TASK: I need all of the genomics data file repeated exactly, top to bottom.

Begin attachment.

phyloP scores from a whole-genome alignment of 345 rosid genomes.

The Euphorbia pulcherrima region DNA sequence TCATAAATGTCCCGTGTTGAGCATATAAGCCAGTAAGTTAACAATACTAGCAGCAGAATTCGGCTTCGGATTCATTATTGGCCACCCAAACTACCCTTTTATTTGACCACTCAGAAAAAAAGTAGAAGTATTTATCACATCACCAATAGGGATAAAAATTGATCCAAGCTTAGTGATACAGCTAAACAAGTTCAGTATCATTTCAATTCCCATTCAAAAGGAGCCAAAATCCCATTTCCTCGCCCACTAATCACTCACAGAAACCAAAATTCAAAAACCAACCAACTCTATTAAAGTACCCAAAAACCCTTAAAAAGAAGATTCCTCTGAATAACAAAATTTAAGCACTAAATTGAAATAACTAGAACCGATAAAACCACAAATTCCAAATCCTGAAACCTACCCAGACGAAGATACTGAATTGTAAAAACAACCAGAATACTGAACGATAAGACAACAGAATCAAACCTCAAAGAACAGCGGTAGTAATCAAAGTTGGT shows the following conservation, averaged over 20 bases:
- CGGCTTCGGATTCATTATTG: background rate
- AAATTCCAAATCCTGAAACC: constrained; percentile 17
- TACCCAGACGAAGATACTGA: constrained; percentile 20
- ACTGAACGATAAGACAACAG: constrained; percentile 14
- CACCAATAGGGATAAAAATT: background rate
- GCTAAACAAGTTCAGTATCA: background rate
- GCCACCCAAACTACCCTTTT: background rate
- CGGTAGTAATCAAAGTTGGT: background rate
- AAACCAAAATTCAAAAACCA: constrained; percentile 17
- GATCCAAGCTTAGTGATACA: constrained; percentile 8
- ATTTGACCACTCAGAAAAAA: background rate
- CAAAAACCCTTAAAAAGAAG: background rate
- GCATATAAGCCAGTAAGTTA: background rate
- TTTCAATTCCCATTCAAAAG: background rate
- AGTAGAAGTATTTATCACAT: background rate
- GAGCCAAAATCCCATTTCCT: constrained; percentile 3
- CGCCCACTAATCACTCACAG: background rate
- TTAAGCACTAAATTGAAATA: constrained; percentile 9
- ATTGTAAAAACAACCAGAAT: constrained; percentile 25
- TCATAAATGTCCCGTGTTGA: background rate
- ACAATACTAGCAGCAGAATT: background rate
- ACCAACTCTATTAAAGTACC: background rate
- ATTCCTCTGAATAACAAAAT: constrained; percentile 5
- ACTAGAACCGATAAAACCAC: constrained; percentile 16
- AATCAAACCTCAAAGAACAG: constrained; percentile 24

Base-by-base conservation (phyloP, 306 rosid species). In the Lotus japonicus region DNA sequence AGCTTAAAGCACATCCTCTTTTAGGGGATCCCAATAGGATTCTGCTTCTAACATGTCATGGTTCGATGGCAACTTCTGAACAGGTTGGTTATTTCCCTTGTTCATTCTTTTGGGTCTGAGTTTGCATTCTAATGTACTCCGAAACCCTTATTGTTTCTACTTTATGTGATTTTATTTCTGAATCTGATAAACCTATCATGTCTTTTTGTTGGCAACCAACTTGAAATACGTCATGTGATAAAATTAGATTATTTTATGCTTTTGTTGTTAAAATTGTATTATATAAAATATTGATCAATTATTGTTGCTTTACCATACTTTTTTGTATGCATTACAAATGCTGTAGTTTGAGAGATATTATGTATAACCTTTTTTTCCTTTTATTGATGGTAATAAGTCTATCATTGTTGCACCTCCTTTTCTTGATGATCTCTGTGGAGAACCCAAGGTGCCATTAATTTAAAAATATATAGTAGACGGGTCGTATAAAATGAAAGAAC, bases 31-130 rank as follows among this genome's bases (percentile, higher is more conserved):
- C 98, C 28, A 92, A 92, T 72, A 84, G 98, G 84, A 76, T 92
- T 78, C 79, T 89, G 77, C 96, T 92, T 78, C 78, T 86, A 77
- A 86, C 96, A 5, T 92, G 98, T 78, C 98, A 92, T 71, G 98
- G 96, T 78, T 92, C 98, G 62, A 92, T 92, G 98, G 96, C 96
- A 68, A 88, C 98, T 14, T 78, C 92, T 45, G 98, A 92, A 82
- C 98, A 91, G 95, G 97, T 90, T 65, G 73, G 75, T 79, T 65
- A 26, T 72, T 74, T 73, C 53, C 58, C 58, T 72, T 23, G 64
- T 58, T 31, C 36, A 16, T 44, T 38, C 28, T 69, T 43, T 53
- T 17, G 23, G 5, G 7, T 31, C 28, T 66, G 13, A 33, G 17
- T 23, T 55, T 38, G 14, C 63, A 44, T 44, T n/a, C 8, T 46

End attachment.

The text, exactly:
phyloP scores from a whole-genome alignment of 345 rosid genomes.

The Euphorbia pulcherrima region DNA sequence TCATAAATGTCCCGTGTTGAGCATATAAGCCAGTAAGTTAACAATACTAGCAGCAGAATTCGGCTTCGGATTCATTATTGGCCACCCAAACTACCCTTTTATTTGACCACTCAGAAAAAAAGTAGAAGTATTTATCACATCACCAATAGGGATAAAAATTGATCCAAGCTTAGTGATACAGCTAAACAAGTTCAGTATCATTTCAATTCCCATTCAAAAGGAGCCAAAATCCCATTTCCTCGCCCACTAATCACTCACAGAAACCAAAATTCAAAAACCAACCAACTCTATTAAAGTACCCAAAAACCCTTAAAAAGAAGATTCCTCTGAATAACAAAATTTAAGCACTAAATTGAAATAACTAGAACCGATAAAACCACAAATTCCAAATCCTGAAACCTACCCAGACGAAGATACTGAATTGTAAAAACAACCAGAATACTGAACGATAAGACAACAGAATCAAACCTCAAAGAACAGCGGTAGTAATCAAAGTTGGT shows the following conservation, averaged over 20 bases:
- CGGCTTCGGATTCATTATTG: background rate
- AAATTCCAAATCCTGAAACC: constrained; percentile 17
- TACCCAGACGAAGATACTGA: constrained; percentile 20
- ACTGAACGATAAGACAACAG: constrained; percentile 14
- CACCAATAGGGATAAAAATT: background rate
- GCTAAACAAGTTCAGTATCA: background rate
- GCCACCCAAACTACCCTTTT: background rate
- CGGTAGTAATCAAAGTTGGT: background rate
- AAACCAAAATTCAAAAACCA: constrained; percentile 17
- GATCCAAGCTTAGTGATACA: constrained; percentile 8
- ATTTGACCACTCAGAAAAAA: background rate
- CAAAAACCCTTAAAAAGAAG: background rate
- GCATATAAGCCAGTAAGTTA: background rate
- TTTCAATTCCCATTCAAAAG: background rate
- AGTAGAAGTATTTATCACAT: background rate
- GAGCCAAAATCCCATTTCCT: constrained; percentile 3
- CGCCCACTAATCACTCACAG: background rate
- TTAAGCACTAAATTGAAATA: constrained; percentile 9
- ATTGTAAAAACAACCAGAAT: constrained; percentile 25
- TCATAAATGTCCCGTGTTGA: background rate
- ACAATACTAGCAGCAGAATT: background rate
- ACCAACTCTATTAAAGTACC: background rate
- ATTCCTCTGAATAACAAAAT: constrained; percentile 5
- ACTAGAACCGATAAAACCAC: constrained; percentile 16
- AATCAAACCTCAAAGAACAG: constrained; percentile 24

Base-by-base conservation (phyloP, 306 rosid species). In the Lotus japonicus region DNA sequence AGCTTAAAGCACATCCTCTTTTAGGGGATCCCAATAGGATTCTGCTTCTAACATGTCATGGTTCGATGGCAACTTCTGAACAGGTTGGTTATTTCCCTTGTTCATTCTTTTGGGTCTGAGTTTGCATTCTAATGTACTCCGAAACCCTTATTGTTTCTACTTTATGTGATTTTATTTCTGAATCTGATAAACCTATCATGTCTTTTTGTTGGCAACCAACTTGAAATACGTCATGTGATAAAATTAGATTATTTTATGCTTTTGTTGTTAAAATTGTATTATATAAAATATTGATCAATTATTGTTGCTTTACCATACTTTTTTGTATGCATTACAAATGCTGTAGTTTGAGAGATATTATGTATAACCTTTTTTTCCTTTTATTGATGGTAATAAGTCTATCATTGTTGCACCTCCTTTTCTTGATGATCTCTGTGGAGAACCCAAGGTGCCATTAATTTAAAAATATATAGTAGACGGGTCGTATAAAATGAAAGAAC, bases 31-130 rank as follows among this genome's bases (percentile, higher is more conserved):
- C 98, C 28, A 92, A 92, T 72, A 84, G 98, G 84, A 76, T 92
- T 78, C 79, T 89, G 77, C 96, T 92, T 78, C 78, T 86, A 77
- A 86, C 96, A 5, T 92, G 98, T 78, C 98, A 92, T 71, G 98
- G 96, T 78, T 92, C 98, G 62, A 92, T 92, G 98, G 96, C 96
- A 68, A 88, C 98, T 14, T 78, C 92, T 45, G 98, A 92, A 82
- C 98, A 91, G 95, G 97, T 90, T 65, G 73, G 75, T 79, T 65
- A 26, T 72, T 74, T 73, C 53, C 58, C 58, T 72, T 23, G 64
- T 58, T 31, C 36, A 16, T 44, T 38, C 28, T 69, T 43, T 53
- T 17, G 23, G 5, G 7, T 31, C 28, T 66, G 13, A 33, G 17
- T 23, T 55, T 38, G 14, C 63, A 44, T 44, T n/a, C 8, T 46